The first quarter is over; and back of the envelope calculations depict the government is likely to meet all the quantitative targets of the IMF for quarter end. There are six quantitative performance criteria- and five are likely to be met (read:”IMF targets- all but primary deficit in place”). The basic calculations assert that primary deficit is likely to be met despite over around Rs114 billion fall in indicative FBR revenues target. And according to ministry sources, there was a primary surplus of Rs28 billion in Jul-Aug versus quarter end target of Rs102 billion deficits.
The indicative FBR target, adjusted to Rs75 billion clearance of refunds, is set at Rs1,071 billion. The FBR reportedly collected Rs957 billion, while Rs45 billion refunds are shy of target. The FBR missed the target by Rs114 billion.
The shortfall has a direct bearing on the primary deficit target. But some performance in tax revenues – not part of FBR (such as petroleum levy), and non-tax revenues – such as receipts from telco on licenses renewal and SBP profits, are expected to be better than last year and budgeted numbers of this year. Apart from that, cut in development expenditure by federal government, and by provincial governments (Punjab and KP) are likely to fill in the shortfall in FBR revenues.
That is why FBR chairman Shabhar Zaidi has said earlier this week that there is no need of any mini budget and there is no revenue pressure to increase the GST from 17 to 18 percent. The math is simple. The government smartly benefited from falling international oil prices by not fully passing the benefit to the consumers. In FY19 budget, Miftah quietly increased the petroleum levy (PL) limit to Rs30 per liter for diesel (HSD) and petrol (MS).
During Jul-Sep, the PL on petrol increased from an average of Rs9.8/liter in Jul-Sep18 to Rs15/ liter in Jul-Sep19, and in case of diesel the PL is increased from Rs7.9/liter to an average of Rs18/liter in the 1QFY20. The collection in these two heads in 1QFY20 stood at Rs73 billion versus Rs43 billion in the same period last year. The increment of Rs30 billion will partially compensate the shortfall in FBR revenues. It is pertinent to note that PL is not part of FBR revenues and it does not fall in the federal divisible pool – all the increase is for federal government and nothing to be shared with provinces.
The PL budgeted increase for the full year is estimated at 6 percent and incorporating that increase, the excess budgeted PL in 1Q is Rs27 billion. Another way to calculate is to divide the budgeted amount by 4 to get quarterly target of Rs54 billion and the collection is of Rs73 billion – thus additional Rs19 billion reduce the burden of FBR shortfall of Rs114 billion to Rs95 billion.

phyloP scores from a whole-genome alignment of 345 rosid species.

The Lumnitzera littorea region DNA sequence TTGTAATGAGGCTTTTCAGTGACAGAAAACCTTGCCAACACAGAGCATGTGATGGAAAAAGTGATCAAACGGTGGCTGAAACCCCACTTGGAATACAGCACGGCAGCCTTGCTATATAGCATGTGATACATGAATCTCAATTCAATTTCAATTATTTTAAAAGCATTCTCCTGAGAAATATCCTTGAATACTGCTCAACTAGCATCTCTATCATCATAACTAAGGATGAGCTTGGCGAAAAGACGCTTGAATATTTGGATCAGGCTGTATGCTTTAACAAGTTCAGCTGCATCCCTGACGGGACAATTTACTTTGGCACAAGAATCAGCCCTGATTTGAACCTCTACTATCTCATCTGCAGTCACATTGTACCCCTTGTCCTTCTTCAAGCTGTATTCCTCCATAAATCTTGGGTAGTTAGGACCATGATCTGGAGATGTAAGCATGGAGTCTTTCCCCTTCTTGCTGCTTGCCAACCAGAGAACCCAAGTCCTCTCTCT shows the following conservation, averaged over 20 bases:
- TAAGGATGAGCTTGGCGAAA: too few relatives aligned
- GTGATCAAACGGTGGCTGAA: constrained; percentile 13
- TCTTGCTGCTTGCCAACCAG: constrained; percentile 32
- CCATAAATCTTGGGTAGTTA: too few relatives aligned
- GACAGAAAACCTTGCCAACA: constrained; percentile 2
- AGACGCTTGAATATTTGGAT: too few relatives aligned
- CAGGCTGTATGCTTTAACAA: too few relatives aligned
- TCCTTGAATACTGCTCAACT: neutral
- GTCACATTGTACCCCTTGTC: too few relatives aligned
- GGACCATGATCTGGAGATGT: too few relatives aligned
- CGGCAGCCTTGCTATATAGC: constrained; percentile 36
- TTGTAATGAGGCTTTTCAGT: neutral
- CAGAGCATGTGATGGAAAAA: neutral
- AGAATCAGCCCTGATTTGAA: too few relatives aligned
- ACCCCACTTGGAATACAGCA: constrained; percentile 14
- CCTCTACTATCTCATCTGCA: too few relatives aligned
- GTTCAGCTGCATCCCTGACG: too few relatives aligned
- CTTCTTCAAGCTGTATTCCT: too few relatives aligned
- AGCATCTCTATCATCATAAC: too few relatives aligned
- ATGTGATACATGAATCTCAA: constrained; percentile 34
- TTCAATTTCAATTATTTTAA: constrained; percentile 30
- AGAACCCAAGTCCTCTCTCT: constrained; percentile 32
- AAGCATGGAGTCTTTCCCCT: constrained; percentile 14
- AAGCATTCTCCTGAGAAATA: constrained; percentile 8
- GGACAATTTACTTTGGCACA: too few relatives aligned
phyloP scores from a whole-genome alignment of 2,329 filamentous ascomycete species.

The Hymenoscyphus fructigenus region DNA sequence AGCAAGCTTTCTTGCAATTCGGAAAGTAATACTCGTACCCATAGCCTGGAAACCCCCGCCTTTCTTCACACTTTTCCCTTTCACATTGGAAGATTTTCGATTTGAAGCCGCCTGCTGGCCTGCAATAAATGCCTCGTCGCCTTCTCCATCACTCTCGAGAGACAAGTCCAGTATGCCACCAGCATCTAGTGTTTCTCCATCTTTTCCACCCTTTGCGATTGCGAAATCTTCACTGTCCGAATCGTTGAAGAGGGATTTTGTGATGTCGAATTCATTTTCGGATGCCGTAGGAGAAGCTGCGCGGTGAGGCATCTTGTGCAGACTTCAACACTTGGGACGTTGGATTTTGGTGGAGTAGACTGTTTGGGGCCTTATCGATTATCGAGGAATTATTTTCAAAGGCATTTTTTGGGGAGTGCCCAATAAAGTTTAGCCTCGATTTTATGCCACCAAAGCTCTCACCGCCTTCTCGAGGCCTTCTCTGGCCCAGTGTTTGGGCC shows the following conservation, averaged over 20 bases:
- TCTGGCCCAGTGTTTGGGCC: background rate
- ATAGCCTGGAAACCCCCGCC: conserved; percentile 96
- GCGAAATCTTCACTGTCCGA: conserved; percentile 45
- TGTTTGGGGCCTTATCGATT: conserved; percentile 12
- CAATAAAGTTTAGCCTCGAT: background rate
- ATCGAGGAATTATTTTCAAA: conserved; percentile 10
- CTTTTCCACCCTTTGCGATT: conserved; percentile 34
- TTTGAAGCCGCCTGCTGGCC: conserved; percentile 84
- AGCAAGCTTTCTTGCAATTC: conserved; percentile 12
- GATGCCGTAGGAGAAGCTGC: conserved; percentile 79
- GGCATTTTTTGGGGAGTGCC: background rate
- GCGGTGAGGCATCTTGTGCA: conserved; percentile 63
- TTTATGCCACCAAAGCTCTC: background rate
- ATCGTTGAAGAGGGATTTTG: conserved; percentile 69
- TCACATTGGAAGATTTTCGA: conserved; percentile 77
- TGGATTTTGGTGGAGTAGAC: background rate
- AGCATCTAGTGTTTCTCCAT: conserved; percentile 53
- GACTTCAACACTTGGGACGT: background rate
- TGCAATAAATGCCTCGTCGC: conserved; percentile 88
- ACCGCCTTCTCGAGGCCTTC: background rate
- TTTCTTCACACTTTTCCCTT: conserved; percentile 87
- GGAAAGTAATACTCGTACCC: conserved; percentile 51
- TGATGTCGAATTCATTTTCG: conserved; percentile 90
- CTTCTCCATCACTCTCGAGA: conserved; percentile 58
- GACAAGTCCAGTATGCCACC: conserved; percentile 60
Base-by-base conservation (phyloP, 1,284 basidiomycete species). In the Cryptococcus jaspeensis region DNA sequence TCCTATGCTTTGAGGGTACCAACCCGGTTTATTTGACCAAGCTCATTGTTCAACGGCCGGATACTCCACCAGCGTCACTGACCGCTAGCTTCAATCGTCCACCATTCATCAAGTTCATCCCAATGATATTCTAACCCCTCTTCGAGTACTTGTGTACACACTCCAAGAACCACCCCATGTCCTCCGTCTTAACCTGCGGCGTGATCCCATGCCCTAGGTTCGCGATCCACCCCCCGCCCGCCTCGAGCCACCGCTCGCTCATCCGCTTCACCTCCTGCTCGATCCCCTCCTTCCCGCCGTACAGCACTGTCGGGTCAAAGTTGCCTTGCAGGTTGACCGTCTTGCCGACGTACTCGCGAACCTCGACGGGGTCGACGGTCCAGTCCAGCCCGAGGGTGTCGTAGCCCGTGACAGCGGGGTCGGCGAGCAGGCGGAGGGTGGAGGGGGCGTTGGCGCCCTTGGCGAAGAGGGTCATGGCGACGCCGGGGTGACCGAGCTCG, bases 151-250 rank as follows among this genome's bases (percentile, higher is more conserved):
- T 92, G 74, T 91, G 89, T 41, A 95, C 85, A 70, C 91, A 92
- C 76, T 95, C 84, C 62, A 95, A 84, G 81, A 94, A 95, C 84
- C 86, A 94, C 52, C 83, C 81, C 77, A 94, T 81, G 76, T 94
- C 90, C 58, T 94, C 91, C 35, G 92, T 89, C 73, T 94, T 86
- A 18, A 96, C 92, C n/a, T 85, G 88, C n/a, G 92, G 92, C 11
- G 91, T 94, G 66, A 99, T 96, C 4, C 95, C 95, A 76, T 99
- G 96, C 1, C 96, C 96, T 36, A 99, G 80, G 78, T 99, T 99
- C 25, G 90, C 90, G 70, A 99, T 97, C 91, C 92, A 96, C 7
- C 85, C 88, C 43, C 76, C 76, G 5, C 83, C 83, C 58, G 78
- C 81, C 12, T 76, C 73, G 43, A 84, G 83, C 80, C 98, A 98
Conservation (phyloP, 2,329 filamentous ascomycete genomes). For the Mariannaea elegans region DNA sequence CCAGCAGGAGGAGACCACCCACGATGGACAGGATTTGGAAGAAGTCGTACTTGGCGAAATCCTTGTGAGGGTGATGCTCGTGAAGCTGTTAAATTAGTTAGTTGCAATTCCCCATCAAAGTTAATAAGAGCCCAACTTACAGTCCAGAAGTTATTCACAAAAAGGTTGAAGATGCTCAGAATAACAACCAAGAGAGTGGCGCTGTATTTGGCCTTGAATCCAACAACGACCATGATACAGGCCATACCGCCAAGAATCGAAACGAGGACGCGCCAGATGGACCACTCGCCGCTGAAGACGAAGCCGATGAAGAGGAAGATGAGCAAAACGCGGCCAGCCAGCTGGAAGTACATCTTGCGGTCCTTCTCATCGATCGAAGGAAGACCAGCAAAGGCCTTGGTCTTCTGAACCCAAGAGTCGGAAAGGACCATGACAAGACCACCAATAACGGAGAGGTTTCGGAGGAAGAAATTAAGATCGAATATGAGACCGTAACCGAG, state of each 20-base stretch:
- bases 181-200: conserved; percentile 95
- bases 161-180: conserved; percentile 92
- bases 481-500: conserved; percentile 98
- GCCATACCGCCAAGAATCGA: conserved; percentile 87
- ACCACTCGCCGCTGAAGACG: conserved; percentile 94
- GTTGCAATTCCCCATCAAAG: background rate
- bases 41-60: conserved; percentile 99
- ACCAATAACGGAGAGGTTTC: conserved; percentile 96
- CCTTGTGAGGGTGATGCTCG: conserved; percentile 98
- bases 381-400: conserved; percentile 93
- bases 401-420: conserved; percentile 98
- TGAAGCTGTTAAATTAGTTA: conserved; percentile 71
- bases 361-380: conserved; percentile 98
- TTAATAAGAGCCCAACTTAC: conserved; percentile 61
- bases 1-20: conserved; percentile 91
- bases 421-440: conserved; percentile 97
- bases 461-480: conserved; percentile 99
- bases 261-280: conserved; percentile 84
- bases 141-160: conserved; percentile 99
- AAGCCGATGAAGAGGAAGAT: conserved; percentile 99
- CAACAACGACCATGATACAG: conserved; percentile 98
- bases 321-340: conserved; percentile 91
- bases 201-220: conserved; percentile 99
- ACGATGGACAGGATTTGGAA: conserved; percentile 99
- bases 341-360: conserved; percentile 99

The second element is renewal of telco licenses – government got Rs70 billion against budgeted Rs52 billion for full year. Assuming Rs13 billion budgeted for first quarter, the additional amount is Rs57 billion, reducing the shortfall to Rs38 billion. Another amount of Rs35 billion from Zong is due in 2QFY20; and if the amount stuck in litigation is cleared, the government can fetch another Rs105 billion in this fiscal.
Apart from that, SBP profits are going to be higher this quarter. There will be some exchange gains – versus losses of Rs126 billion in the 4QFY19, as exchange rate has appreciated in the 1QFY20. The other jump in earnings would be from transferring of around Rs6.2 billion of SBP T-Bills into PIBs on floating rates – 70-75 bps over T-bills rates (read: “Re-profiling of SBP debt”). This additional income- over and above T-Bills rate, would be around Rs12 billion per quarter. That shortfall would reduce to Rs26 billion.
Mind you, the impact of exchange gains has not been incorporated in this equation. Anyways, the SBP profits are budgeted at high amount of Rs406 billion in FY20 versus mere Rs13 billion in FY19 – and annual average of R283 billion for FY14-18
Any other gap, would easily be covered by reduction in PSDP – according to new report, federal government has released around Rs50 billion against the target of Rs140 billion for the quarter. The situation of Punjab government is no different, as federal government could have release funds to other provinces on the very last day of the quarter – something Dar used to do.
Thus, considering the holistic situation, primary deficit target in all likelihood will be met in the first quarter. All the six performance criteria will be ticked mark. Not a bad start to an otherwise much debated and controversial IMF programme.